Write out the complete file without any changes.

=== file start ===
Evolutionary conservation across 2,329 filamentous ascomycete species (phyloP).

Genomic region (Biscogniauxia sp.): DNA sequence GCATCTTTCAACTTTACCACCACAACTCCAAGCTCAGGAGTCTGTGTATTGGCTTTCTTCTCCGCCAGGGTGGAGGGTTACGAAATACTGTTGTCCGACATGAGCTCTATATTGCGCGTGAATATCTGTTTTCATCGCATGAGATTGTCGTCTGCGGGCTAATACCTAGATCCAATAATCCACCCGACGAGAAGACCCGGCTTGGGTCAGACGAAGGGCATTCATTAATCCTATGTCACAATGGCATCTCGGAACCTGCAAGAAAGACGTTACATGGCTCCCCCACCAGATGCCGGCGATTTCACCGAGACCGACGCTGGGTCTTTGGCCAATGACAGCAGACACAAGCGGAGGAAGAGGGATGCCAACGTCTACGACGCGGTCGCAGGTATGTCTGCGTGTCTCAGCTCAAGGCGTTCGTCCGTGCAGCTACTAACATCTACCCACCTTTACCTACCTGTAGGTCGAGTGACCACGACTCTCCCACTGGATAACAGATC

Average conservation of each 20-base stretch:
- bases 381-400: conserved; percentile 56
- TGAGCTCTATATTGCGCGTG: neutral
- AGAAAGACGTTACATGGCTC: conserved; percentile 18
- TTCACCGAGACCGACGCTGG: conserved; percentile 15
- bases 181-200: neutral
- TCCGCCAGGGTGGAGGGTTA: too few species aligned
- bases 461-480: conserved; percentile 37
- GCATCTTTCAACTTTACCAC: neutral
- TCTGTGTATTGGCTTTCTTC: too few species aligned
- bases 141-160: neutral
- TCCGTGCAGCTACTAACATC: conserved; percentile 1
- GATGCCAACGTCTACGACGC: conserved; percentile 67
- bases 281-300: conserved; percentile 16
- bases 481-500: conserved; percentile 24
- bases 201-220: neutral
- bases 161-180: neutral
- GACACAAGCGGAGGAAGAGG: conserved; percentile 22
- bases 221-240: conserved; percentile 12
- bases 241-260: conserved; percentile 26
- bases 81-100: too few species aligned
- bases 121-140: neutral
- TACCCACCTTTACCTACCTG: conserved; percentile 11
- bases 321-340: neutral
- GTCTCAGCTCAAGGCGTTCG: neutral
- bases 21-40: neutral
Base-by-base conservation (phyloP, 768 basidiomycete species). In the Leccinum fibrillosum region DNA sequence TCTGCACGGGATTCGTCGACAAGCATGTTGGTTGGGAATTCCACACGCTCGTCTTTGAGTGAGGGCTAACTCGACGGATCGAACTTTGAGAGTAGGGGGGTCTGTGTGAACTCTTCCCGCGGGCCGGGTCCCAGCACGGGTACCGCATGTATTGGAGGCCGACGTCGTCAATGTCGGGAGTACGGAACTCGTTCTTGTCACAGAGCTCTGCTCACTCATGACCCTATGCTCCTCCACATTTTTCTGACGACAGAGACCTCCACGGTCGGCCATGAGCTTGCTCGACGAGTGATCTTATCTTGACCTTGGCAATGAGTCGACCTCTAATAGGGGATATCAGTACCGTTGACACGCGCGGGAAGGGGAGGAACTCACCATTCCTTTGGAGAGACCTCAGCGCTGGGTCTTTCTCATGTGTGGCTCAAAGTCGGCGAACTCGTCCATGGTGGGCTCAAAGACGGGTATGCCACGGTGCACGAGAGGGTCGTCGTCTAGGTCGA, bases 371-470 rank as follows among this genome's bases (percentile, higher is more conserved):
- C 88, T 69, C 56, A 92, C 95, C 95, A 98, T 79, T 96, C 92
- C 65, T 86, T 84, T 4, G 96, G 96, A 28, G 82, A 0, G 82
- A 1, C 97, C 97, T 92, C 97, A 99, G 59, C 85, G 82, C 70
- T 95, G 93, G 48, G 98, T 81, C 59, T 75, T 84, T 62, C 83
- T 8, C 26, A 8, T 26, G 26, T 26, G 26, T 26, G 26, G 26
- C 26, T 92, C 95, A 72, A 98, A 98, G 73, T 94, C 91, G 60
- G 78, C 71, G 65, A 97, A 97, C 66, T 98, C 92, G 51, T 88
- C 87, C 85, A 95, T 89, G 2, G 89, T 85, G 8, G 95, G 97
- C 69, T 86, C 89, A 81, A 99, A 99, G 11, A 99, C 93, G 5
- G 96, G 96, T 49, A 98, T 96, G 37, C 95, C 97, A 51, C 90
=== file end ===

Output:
Evolutionary conservation across 2,329 filamentous ascomycete species (phyloP).

Genomic region (Biscogniauxia sp.): DNA sequence GCATCTTTCAACTTTACCACCACAACTCCAAGCTCAGGAGTCTGTGTATTGGCTTTCTTCTCCGCCAGGGTGGAGGGTTACGAAATACTGTTGTCCGACATGAGCTCTATATTGCGCGTGAATATCTGTTTTCATCGCATGAGATTGTCGTCTGCGGGCTAATACCTAGATCCAATAATCCACCCGACGAGAAGACCCGGCTTGGGTCAGACGAAGGGCATTCATTAATCCTATGTCACAATGGCATCTCGGAACCTGCAAGAAAGACGTTACATGGCTCCCCCACCAGATGCCGGCGATTTCACCGAGACCGACGCTGGGTCTTTGGCCAATGACAGCAGACACAAGCGGAGGAAGAGGGATGCCAACGTCTACGACGCGGTCGCAGGTATGTCTGCGTGTCTCAGCTCAAGGCGTTCGTCCGTGCAGCTACTAACATCTACCCACCTTTACCTACCTGTAGGTCGAGTGACCACGACTCTCCCACTGGATAACAGATC

Average conservation of each 20-base stretch:
- bases 381-400: conserved; percentile 56
- TGAGCTCTATATTGCGCGTG: neutral
- AGAAAGACGTTACATGGCTC: conserved; percentile 18
- TTCACCGAGACCGACGCTGG: conserved; percentile 15
- bases 181-200: neutral
- TCCGCCAGGGTGGAGGGTTA: too few species aligned
- bases 461-480: conserved; percentile 37
- GCATCTTTCAACTTTACCAC: neutral
- TCTGTGTATTGGCTTTCTTC: too few species aligned
- bases 141-160: neutral
- TCCGTGCAGCTACTAACATC: conserved; percentile 1
- GATGCCAACGTCTACGACGC: conserved; percentile 67
- bases 281-300: conserved; percentile 16
- bases 481-500: conserved; percentile 24
- bases 201-220: neutral
- bases 161-180: neutral
- GACACAAGCGGAGGAAGAGG: conserved; percentile 22
- bases 221-240: conserved; percentile 12
- bases 241-260: conserved; percentile 26
- bases 81-100: too few species aligned
- bases 121-140: neutral
- TACCCACCTTTACCTACCTG: conserved; percentile 11
- bases 321-340: neutral
- GTCTCAGCTCAAGGCGTTCG: neutral
- bases 21-40: neutral
Base-by-base conservation (phyloP, 768 basidiomycete species). In the Leccinum fibrillosum region DNA sequence TCTGCACGGGATTCGTCGACAAGCATGTTGGTTGGGAATTCCACACGCTCGTCTTTGAGTGAGGGCTAACTCGACGGATCGAACTTTGAGAGTAGGGGGGTCTGTGTGAACTCTTCCCGCGGGCCGGGTCCCAGCACGGGTACCGCATGTATTGGAGGCCGACGTCGTCAATGTCGGGAGTACGGAACTCGTTCTTGTCACAGAGCTCTGCTCACTCATGACCCTATGCTCCTCCACATTTTTCTGACGACAGAGACCTCCACGGTCGGCCATGAGCTTGCTCGACGAGTGATCTTATCTTGACCTTGGCAATGAGTCGACCTCTAATAGGGGATATCAGTACCGTTGACACGCGCGGGAAGGGGAGGAACTCACCATTCCTTTGGAGAGACCTCAGCGCTGGGTCTTTCTCATGTGTGGCTCAAAGTCGGCGAACTCGTCCATGGTGGGCTCAAAGACGGGTATGCCACGGTGCACGAGAGGGTCGTCGTCTAGGTCGA, bases 371-470 rank as follows among this genome's bases (percentile, higher is more conserved):
- C 88, T 69, C 56, A 92, C 95, C 95, A 98, T 79, T 96, C 92
- C 65, T 86, T 84, T 4, G 96, G 96, A 28, G 82, A 0, G 82
- A 1, C 97, C 97, T 92, C 97, A 99, G 59, C 85, G 82, C 70
- T 95, G 93, G 48, G 98, T 81, C 59, T 75, T 84, T 62, C 83
- T 8, C 26, A 8, T 26, G 26, T 26, G 26, T 26, G 26, G 26
- C 26, T 92, C 95, A 72, A 98, A 98, G 73, T 94, C 91, G 60
- G 78, C 71, G 65, A 97, A 97, C 66, T 98, C 92, G 51, T 88
- C 87, C 85, A 95, T 89, G 2, G 89, T 85, G 8, G 95, G 97
- C 69, T 86, C 89, A 81, A 99, A 99, G 11, A 99, C 93, G 5
- G 96, G 96, T 49, A 98, T 96, G 37, C 95, C 97, A 51, C 90